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New technology enables the state to analyze more than 55 different drugs from just a few drops of blood
Increases the Department’s capacity to assist local law enforcement handling cases involving drivers under the influence of drugs and drug-facilitated sexual assault
OAKLAND – California Attorney General Rob Bonta today announced a pivotal toxicology technology advancement that is already beginning to help significantly increase the California Department of Justice’s (Department) capacity to analyze drug offense-related samples submitted to the Department, including for cases involving driving under the influence of drugs and drug-facilitated sexual assault. Building on funds invested in the Department from the California Legislature, the new process — based on validated methodology — uses state-of-the-art equipment to combine five drug analytical methods into one and dramatically reduces sample needs by as much as 97%. Over time, the advancement will enable the Department to step up its support of local law enforcement efforts to tackle impaired driving and drug-related sexual assault cases across the state.
“At the California Department of Justice, we’re committed to constant improvement and doing our part to better serve the people of California,” said Attorney General Bonta. “Today’s announcement is a testament to what can be done with the right team and resources. I’m proud of the work done every day by the Department’s scientists and technicians in support of our partners and survivors across the state. This latest advancement will have a direct impact on the fight against impaired driving and sexual assault — and, ultimately, in protecting people’s lives.”
Following extensive testing and validation, implementation of the new process began earlier this year at the Department’s toxicology laboratory in Sacramento under the Bureau of Forensic Services, which serves 46 of the state’s 58 counties and statewide agencies like the California Highway Patrol. Using just one drug analysis method, the new approach can confirm the presence of more than 55 different drugs in a blood sample and quantify the amount present for more than 45. Prior test methods could typically only quantify two to seven drugs — and would generally be supplemented with other methods that could detect more drugs, but not necessarily quantify their concentration. The new method takes advantage of efficiency gains made possible through Liquid Chromatography Tandem Mass Spectrometry instrumentation, requiring significantly less labor and sample. For instance, the new process can detect the presence of dozens of substances at once using 100 microliters of sample as compared to 2 milliliters on average through the previous five methods. In other words, it takes just a few drops of blood as compared to roughly an entire standard blood vial. The advancement comes at a time when there have been reported increases in the presence of new, emerging drugs, such as synthetic opioids and substances that are difficult to detect, such as fentanyl. The toxicology lab also tests for drugs like benzodiazepines, which are one type of drug used to facilitate sexual assault.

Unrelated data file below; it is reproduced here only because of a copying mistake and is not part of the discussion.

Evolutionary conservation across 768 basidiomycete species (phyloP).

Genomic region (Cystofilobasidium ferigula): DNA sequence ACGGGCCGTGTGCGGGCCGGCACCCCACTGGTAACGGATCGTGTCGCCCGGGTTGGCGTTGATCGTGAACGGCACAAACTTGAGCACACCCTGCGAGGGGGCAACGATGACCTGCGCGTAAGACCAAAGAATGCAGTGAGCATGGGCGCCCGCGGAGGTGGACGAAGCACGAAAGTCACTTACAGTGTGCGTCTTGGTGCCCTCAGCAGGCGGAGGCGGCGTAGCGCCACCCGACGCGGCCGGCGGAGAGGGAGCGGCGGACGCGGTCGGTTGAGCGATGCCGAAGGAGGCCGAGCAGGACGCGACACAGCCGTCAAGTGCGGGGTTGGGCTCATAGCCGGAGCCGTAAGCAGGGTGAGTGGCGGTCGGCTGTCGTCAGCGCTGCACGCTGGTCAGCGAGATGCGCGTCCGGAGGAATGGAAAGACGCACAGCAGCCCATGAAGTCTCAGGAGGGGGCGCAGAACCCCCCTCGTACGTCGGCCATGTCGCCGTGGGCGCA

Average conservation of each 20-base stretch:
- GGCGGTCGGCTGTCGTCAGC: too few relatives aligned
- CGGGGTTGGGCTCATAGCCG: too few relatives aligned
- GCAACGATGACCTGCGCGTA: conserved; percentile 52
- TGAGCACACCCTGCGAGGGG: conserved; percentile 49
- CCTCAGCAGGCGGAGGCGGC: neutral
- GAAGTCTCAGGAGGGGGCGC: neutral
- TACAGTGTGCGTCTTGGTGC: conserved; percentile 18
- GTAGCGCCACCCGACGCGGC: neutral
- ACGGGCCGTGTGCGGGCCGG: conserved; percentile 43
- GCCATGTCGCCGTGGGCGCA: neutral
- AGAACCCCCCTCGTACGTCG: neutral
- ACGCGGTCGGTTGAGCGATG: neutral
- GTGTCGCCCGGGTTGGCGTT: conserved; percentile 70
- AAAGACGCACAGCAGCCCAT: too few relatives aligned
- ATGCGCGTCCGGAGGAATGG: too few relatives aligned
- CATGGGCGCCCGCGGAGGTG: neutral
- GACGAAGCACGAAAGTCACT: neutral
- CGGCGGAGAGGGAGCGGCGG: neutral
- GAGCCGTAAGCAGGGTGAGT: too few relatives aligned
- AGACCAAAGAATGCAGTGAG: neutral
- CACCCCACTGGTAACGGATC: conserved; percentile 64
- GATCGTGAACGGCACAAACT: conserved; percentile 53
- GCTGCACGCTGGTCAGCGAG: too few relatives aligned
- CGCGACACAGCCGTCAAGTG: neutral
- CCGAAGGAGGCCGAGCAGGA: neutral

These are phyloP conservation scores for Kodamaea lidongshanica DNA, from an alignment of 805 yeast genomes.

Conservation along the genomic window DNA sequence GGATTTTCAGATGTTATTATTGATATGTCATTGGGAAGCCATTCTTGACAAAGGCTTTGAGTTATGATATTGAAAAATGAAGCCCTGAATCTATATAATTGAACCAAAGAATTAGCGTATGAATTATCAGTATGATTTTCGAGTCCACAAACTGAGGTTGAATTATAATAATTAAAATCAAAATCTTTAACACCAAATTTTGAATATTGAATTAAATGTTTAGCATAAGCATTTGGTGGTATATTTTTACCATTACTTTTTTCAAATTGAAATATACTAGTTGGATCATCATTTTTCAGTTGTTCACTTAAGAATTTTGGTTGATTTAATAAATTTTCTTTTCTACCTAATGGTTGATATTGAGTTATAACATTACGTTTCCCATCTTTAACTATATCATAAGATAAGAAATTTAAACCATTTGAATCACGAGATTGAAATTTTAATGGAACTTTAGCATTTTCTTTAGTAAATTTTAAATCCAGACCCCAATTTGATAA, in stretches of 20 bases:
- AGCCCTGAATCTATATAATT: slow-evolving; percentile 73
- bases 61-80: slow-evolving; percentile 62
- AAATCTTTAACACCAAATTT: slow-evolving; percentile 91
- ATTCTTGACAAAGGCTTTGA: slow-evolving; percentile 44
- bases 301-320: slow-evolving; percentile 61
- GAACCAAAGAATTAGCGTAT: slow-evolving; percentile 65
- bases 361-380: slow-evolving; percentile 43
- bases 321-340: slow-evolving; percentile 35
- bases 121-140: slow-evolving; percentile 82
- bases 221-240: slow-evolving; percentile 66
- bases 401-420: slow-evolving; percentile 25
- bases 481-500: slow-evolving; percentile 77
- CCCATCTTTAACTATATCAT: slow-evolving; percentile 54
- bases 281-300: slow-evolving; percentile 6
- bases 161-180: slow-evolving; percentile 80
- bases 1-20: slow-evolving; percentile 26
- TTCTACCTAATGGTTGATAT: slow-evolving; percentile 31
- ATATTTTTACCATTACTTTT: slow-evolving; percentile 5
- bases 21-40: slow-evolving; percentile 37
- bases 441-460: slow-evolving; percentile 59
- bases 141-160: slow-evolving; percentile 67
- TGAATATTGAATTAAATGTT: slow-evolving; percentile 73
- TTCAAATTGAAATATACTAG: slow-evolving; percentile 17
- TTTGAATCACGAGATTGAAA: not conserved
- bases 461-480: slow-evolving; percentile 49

The California Department of Justice is committed to protecting the well-being of people in California and across the country. More information on resources available to survivors of sexual violence is available on the Department’s website here: https://oag.ca.gov/sexual-violence. General information about the Department’s Bureau of Forensic Services is available here: https://oag.ca.gov/bfs.
The toxicology team is in the process of hiring and onboarding new criminalists who will be trained on the new methodology and contribute to the Department’s broader efforts to support the people of California. Members of the public who may qualify are encouraged to keep an eye out for openings on the team here: https://oag.ca.gov/careers.